Both as a player and as an ambassador for the league, “B” has long been a top the list of the leagues best.  Lobo’s career was cut short when she tore her left anterior cruciate ligament and her meniscus in the first game of the season.  In 1999, she was selected to the inaugural WNBA All Star team but could not play because of the injury. In 2002 she was traded to the Houston Comets in exchange for Houston’s second-round selection (26th overall) in the 2002 WNBA Draft.  The next season she was traded to the Connecticut Sun, where she retired in 2003.  Lobo was inducted into the Women’s Basketball Hall of Fame as part of the class of 2010.

Kim Perot

The point guard for the Houston Comets, helping them to win WNBA championships in 1997 and 1998. At 5’5″, she was noted there for her ferocious play.  She was posthumously awarded a third championship ring, her #10 jersey was retired, thus making her the first player in league history to have her number retired. The WNBA subsequently renamed their sportsmanship award in her honor.

Elena Baranova

In 7 WNBA seasons during 1997-2005: 3 for Utah Starzz, 1 for Miami Sol and 3 for New York Liberty. She took part in 220 games where she scored 2,215 points, leading her teams to the Conference Semifinals (2001, 2005) and Conference Final (2004).  Elena was a tremendously skilled player, especially for her height.  She was one of the first European superstars to come to the WNBA.

Tammy Jackson

Jackson became one of the original players in the league.  She spent all but two games of her career with the Houston Comets, and was with the team when they won the first four WNBA titles from 1997 to 2000.  Tammy did all the dirty work on those Houston teams so the “Big Three” could do what they do best.s

Kym Hampton

4th overall pick in the first round of the 1997 Elite Draft.  Kym was a tremendous pro and lead the Liberty to the Finals, really on one good leg.  You can’t leave Kym off the list because she only played three seasons.  The inaugural starting center on the New York team that went to the Finals.  She continue to impact the league from her work with New York still.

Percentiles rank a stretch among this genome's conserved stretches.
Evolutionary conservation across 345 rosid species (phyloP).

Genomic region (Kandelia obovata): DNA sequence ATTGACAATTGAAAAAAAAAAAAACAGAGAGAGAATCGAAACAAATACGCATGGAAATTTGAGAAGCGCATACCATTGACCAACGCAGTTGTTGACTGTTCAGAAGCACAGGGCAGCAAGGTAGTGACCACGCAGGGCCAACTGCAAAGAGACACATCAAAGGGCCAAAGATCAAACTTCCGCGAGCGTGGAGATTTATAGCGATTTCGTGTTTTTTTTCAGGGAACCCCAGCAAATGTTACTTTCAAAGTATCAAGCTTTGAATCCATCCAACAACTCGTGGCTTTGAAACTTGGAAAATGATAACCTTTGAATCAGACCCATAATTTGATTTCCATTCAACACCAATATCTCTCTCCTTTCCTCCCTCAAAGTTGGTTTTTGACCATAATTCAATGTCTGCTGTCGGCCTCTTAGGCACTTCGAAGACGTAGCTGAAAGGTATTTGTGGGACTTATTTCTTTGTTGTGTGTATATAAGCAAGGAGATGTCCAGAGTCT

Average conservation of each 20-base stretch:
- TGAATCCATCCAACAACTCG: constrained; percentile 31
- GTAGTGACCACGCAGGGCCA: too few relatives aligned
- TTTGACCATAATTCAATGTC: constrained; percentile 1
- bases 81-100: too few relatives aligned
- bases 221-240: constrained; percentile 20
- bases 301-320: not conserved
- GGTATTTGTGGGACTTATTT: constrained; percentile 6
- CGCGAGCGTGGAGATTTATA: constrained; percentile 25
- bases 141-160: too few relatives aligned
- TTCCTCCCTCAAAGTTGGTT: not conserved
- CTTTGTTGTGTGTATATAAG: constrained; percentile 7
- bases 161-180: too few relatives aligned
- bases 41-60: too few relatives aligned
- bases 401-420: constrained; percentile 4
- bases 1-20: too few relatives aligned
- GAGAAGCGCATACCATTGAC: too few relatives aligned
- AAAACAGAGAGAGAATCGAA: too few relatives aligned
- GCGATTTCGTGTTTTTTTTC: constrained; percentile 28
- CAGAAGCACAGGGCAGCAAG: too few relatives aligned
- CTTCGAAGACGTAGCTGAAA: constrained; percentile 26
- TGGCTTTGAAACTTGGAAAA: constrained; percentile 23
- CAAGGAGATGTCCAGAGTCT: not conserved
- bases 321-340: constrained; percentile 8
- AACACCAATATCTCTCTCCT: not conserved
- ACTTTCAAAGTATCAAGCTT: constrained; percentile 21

Janeth Arcain

Arcain was one of the original players selected from the WNBA’s inaugural season in 1997.  She was selected 13th overall in the second round of the Elite draft by the Houston Comets.  She played every Comets game in the first seven seasons of the WNBA before skipping the 2004 season to prepare for the Olympics.  A key piece of the Comets dynasty that included four championships from 1997 to 2000, Arcain had her best season in 2001, averaging 18.5 points per game en route to Most Improved Player and First Team All-WNBA honors.  I still believe we MAY have beaten Houston in the 1999 WNBA Finals in game three if not for Arcain.  Spoon hit “The Shot” to win game two and Janeth was tremendous in game three.

There are many others that come to mind, but let’s get the debate started.  I know there will be plenty of people that want to tear apart my additions.  Let’s do it!



  1. Nobody will ever be as good as Cynthia Cooper. The big three of the Houston comets were best ever. Kim Perrot and Cynthia Cooper made stick to the TV when they played. Add Tina to mix and oh boy. Nobody past or present can touch Cynthia Cooper.